• recall and apply the relationship density = mass / volume to new situations or to solve

     related problems (Covered in LSS1)

 

 

WORK, ENERGY AND POWER
  •  show understanding that kinetic energy, potential energy (chemical, elastic, gravitational), thermal energy, light energy, electrical energy and nuclear energy are different forms of energy

  •  state the principle of the conservation of energy and apply the principle of the conservation of energy to new situations or to solve related problems

  • calculate the efficiency of an energy conversion using the formula efficiency = energy converted to useful / total energy input

  •  state that kinetic energy, Ek = ½ mv2 and gravitational potential energy, Ep = mgh (for potential energy changes near the Earth’s surface)

  •  apply the relationships for kinetic energy and potential energy to new situations or to solve related problems

  • recall and apply the relationship work done = magnitude of a force x the distance moved in the direction of the force to new situations or to solve related problems

  • recall and apply the relationship power = work done/time taken to new situations or to solve related problems

 

SIMPLE KINETIC MOLECULAR MODEL OF MATTER
  • compare the properties of solids, liquids and gases (Covered in LSS1)

  • describe qualitatively the molecular structure of solids, liquids and gases, relating their properties to the forces and distances between molecules and to the motion of the molecules (Covered in LSS1)

  • infer from Brownian motion experiment the evidence for the movement of molecules (Covered in LSS1)

  • describe the relationship between the motion of molecules and temperature

  • explain the pressure of a gas in terms of the motion of the molecules

  • recall and explain the following relationships using the kinetic model

  1. a change in pressure of a fixed mass of gas at constant volume is caused by a change in temperature of the gas (Pressure Law)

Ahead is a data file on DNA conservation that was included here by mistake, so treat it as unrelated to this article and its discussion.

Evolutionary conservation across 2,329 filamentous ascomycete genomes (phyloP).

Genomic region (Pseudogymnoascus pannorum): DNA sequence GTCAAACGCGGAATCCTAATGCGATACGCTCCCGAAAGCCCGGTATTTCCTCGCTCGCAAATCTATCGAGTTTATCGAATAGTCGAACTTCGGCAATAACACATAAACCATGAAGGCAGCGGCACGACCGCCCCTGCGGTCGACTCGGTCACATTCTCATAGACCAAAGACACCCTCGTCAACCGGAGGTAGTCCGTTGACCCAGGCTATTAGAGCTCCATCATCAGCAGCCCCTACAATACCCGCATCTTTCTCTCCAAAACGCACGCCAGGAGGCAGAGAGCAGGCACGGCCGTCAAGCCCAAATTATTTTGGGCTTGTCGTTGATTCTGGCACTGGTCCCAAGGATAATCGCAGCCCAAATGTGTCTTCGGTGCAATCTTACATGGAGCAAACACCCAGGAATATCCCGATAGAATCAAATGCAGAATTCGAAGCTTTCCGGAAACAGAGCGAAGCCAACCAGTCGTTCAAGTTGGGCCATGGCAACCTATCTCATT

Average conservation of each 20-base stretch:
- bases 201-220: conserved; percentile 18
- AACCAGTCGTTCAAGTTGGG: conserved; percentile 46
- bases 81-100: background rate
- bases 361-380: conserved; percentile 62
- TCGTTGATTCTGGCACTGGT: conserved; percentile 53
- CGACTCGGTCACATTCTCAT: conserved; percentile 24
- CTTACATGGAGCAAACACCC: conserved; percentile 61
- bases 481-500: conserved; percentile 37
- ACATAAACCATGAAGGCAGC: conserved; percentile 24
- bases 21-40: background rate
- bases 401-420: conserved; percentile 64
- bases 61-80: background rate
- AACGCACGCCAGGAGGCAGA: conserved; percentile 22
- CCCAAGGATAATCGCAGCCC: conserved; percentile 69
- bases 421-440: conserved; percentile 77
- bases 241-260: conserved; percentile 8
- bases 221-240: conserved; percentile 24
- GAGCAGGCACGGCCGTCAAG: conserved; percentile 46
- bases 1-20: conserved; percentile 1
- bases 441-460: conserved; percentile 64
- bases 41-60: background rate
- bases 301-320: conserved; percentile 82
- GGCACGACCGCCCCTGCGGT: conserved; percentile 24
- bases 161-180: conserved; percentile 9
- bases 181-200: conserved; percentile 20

2. a change in volume of a fixed mass of gas at constant pressure is caused by a change in temperature of the gas (Charles’ Law)

  3. a change in pressure of a fixed mass of gas at constant temperature is caused by a change in volume of the gas (Boyle’s Law)

  •  use the relationships stated above in related situations and to solve problems using appropriate formulas.

  •  *recall and apply the relationship PV = nRT to new situations or to solve  related problems

  • *show understanding that at absolute zero, particles have minimum energy and that the system neither emits nor absorbs energy

 

 

TRANSFER OF THERMAL ENERGY

  • show understanding that thermal energy is transferred from a region of higher temperature to a region of lower temperature

  • describe, in molecular terms, how energy transfer occurs in solids

  • describe, in terms of density change, convection in fluids

  • explain that energy transfer of a body by radiation does not require a material medium and the rate of energy transfer is affected by

         (i) colour and texture of the surface

         (ii) surface temperature

         (iii) surface area

  • apply the concept of thermal energy transfer to everyday applications

 
 
TEMPERATURE
  • explain how a physical property which varies with temperature, such as volume of liquid column, resistance of wire and electromotive force produced by junctions formed with wires of two different metals, may be used to define temperature scales.

  • describe the process of calibration of thermometer, including the need for fixed points such as ice point and steam point

  • discuss the structure, sensitivity, range, linearity and responsiveness of thermometers.